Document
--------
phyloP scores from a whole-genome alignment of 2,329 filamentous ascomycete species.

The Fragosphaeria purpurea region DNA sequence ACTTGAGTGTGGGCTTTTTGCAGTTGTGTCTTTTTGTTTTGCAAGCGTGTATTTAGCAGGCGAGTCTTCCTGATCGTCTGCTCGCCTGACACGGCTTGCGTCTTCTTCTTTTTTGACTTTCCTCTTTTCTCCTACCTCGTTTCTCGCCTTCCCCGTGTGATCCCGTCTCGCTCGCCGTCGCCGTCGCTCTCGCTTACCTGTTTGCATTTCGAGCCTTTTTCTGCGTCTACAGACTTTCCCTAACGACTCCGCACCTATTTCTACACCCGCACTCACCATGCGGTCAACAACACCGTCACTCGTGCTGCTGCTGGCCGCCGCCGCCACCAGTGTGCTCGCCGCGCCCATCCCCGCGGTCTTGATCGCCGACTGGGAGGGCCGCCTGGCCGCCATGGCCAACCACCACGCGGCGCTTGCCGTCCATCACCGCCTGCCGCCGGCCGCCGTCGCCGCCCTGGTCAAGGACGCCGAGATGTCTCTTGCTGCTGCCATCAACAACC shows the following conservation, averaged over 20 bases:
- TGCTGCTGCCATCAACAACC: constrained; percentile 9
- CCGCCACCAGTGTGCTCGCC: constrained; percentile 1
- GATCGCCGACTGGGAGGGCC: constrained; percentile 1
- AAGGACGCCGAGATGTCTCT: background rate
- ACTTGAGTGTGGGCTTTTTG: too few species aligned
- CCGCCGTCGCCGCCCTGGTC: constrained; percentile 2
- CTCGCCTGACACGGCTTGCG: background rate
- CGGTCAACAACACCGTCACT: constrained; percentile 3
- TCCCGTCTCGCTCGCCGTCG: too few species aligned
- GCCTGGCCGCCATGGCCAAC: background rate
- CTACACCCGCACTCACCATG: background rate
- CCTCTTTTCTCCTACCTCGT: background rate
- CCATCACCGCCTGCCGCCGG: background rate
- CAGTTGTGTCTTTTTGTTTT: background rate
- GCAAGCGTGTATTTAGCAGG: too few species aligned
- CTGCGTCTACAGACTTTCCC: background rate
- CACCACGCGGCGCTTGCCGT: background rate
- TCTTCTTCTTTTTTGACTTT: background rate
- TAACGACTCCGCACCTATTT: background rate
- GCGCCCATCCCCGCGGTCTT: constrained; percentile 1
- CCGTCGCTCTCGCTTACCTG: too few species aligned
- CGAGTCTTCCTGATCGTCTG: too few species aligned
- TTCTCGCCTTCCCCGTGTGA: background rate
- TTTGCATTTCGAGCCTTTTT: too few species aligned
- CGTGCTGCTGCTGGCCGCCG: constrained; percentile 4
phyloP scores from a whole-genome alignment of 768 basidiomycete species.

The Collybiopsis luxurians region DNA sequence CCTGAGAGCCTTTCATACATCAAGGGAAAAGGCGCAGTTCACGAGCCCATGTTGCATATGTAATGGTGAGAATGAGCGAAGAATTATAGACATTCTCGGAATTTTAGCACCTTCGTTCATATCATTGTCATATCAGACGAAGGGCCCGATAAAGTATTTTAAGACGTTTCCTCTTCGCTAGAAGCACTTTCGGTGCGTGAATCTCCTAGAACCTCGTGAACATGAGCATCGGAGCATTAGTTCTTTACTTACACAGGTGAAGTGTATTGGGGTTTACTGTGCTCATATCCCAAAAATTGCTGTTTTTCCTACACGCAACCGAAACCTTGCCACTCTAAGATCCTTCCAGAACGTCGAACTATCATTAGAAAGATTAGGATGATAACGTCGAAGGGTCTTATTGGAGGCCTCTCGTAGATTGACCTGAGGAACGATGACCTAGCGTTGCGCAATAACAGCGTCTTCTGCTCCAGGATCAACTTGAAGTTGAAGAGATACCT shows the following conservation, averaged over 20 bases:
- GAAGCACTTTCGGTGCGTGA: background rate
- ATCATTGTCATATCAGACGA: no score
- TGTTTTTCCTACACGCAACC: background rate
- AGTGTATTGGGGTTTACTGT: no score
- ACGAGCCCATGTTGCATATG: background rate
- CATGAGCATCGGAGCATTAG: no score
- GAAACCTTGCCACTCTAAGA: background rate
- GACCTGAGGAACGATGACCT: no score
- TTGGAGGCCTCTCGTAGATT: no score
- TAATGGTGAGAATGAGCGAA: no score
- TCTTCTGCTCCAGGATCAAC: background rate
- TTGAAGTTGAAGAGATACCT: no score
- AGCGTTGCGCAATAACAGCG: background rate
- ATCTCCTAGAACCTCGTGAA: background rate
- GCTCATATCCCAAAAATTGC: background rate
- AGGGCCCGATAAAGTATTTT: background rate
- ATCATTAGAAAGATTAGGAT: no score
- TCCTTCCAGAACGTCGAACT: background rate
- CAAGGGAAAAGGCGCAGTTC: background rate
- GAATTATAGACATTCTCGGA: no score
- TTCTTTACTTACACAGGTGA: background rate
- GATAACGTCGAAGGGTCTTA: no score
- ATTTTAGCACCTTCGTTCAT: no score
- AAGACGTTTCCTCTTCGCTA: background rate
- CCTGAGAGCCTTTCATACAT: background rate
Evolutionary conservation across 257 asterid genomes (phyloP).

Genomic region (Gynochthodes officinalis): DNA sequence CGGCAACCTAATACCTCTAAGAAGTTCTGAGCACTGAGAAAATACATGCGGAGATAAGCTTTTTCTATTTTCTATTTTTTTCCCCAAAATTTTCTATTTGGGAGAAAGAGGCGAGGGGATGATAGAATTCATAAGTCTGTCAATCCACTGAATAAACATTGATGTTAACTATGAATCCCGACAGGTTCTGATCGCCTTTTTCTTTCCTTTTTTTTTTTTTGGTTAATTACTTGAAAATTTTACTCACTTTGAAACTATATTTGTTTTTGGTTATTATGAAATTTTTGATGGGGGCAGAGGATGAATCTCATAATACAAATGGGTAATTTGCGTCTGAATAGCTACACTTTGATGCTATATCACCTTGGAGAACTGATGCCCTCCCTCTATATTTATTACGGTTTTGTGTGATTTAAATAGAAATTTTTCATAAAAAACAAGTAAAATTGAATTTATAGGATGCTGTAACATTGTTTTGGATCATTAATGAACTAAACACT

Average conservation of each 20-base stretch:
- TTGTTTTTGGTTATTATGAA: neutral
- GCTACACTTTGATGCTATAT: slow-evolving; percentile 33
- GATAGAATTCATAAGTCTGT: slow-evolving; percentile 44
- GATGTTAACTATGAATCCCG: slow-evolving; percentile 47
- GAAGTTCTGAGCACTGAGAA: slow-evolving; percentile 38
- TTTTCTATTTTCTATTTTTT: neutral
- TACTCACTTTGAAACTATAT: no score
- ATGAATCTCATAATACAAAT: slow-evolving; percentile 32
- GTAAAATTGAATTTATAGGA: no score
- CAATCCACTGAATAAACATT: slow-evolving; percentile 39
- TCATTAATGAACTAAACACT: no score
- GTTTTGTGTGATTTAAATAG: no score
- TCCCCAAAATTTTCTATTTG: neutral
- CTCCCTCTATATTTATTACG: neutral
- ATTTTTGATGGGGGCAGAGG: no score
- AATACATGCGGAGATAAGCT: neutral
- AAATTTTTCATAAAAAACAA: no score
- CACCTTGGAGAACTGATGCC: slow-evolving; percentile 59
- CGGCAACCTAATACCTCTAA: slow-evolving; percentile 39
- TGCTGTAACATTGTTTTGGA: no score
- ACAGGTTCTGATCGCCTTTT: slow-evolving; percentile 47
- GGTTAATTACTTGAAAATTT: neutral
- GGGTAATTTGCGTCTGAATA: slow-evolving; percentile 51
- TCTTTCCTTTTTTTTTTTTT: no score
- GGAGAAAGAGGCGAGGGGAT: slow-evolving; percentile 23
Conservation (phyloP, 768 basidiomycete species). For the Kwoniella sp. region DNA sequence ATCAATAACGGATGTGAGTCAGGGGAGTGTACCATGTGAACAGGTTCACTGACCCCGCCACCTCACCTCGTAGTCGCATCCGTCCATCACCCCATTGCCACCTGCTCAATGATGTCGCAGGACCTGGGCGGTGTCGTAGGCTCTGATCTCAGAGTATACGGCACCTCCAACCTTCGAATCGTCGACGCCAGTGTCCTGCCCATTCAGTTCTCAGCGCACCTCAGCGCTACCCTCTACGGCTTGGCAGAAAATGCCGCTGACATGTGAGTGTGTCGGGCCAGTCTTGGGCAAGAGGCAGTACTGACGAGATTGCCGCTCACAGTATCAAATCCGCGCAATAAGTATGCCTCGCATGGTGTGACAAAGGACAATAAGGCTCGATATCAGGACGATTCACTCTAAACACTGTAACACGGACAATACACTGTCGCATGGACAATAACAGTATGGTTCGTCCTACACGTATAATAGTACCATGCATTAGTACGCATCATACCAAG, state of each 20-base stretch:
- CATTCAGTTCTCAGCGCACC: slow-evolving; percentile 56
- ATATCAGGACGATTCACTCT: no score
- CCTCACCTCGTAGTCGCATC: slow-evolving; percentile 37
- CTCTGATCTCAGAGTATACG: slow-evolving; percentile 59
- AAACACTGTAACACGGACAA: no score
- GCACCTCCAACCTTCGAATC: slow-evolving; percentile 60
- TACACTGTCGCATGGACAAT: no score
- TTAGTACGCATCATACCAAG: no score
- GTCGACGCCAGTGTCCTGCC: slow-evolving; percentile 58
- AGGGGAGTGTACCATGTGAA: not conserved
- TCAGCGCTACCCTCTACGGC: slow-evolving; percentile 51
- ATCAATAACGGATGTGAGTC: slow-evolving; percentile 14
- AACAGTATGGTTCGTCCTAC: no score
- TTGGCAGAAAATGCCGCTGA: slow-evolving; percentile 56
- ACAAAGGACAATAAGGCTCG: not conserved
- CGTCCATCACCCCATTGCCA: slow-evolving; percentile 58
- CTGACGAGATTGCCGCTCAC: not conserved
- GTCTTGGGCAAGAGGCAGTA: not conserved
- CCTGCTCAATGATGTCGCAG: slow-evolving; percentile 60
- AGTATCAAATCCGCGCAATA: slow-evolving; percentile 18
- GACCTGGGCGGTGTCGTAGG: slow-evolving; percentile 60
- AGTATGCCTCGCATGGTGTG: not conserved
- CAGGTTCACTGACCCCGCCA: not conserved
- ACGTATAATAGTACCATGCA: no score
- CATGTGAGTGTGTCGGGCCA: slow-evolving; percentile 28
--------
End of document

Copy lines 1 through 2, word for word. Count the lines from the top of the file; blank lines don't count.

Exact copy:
phyloP scores from a whole-genome alignment of 2,329 filamentous ascomycete species.

The Fragosphaeria purpurea region DNA sequence ACTTGAGTGTGGGCTTTTTGCAGTTGTGTCTTTTTGTTTTGCAAGCGTGTATTTAGCAGGCGAGTCTTCCTGATCGTCTGCTCGCCTGACACGGCTTGCGTCTTCTTCTTTTTTGACTTTCCTCTTTTCTCCTACCTCGTTTCTCGCCTTCCCCGTGTGATCCCGTCTCGCTCGCCGTCGCCGTCGCTCTCGCTTACCTGTTTGCATTTCGAGCCTTTTTCTGCGTCTACAGACTTTCCCTAACGACTCCGCACCTATTTCTACACCCGCACTCACCATGCGGTCAACAACACCGTCACTCGTGCTGCTGCTGGCCGCCGCCGCCACCAGTGTGCTCGCCGCGCCCATCCCCGCGGTCTTGATCGCCGACTGGGAGGGCCGCCTGGCCGCCATGGCCAACCACCACGCGGCGCTTGCCGTCCATCACCGCCTGCCGCCGGCCGCCGTCGCCGCCCTGGTCAAGGACGCCGAGATGTCTCTTGCTGCTGCCATCAACAACC shows the following conservation, averaged over 20 bases: